Ecclesiastical Sonnets - Part I. - III - Trepidation Of The Druids

A poem by William Wordsworth

Screams round the Arch-druid's brow the seamew white
As Menai's foam; and toward the mystic ring
Where Augurs stand, the Future questioning,
Slowly the cormorant aims her heavy flight,
Portending ruin to each baleful rite,
That, in the lapse of ages, hath crept o'er
Diluvian truths, and patriarchal lore.
Haughty the Bard: can these meek doctrines blight
His transports? wither his heroic strains?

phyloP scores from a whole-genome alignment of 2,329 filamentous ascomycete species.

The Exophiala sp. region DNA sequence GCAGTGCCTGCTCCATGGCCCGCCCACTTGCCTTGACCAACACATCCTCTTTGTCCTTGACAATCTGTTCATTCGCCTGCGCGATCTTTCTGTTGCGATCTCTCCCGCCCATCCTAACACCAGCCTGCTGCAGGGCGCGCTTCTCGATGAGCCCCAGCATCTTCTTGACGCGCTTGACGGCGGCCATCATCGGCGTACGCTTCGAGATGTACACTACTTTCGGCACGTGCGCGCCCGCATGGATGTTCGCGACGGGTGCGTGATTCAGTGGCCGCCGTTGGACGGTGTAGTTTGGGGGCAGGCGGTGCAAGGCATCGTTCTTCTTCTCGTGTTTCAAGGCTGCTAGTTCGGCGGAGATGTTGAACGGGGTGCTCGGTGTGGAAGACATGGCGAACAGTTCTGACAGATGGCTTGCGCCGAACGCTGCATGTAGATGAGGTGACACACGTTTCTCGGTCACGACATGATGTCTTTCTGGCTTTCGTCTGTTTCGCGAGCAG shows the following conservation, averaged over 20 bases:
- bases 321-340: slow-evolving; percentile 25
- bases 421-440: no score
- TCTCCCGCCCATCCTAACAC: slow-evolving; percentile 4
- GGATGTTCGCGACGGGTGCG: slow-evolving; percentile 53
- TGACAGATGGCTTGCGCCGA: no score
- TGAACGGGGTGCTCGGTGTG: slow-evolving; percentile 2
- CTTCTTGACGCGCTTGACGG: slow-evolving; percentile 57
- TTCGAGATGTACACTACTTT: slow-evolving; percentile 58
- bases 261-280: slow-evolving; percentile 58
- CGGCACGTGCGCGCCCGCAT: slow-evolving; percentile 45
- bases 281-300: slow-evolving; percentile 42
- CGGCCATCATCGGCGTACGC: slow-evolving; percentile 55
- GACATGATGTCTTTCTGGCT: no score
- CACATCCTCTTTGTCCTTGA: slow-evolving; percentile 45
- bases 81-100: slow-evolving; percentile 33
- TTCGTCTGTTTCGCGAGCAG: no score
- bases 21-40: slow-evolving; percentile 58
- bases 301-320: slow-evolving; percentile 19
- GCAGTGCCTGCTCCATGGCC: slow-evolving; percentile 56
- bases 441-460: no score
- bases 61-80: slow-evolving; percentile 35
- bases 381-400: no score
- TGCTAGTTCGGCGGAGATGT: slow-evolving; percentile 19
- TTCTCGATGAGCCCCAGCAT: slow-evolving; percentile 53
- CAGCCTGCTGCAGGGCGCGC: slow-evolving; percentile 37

But all shall be fulfilled; the Julian spear
A way first opened; and, with Roman chains,
The tidings come of Jesus crucified;
They come, they spread, the weak, the suffering, hear;
Receive the faith, and in the hope abide.

Reader Comments

Tell us what you think of 'Ecclesiastical Sonnets - Part I. - III - Trepidation Of The Druids' by William Wordsworth

comments powered by Disqus

Home | Search | About this website | Contact | Privacy Policy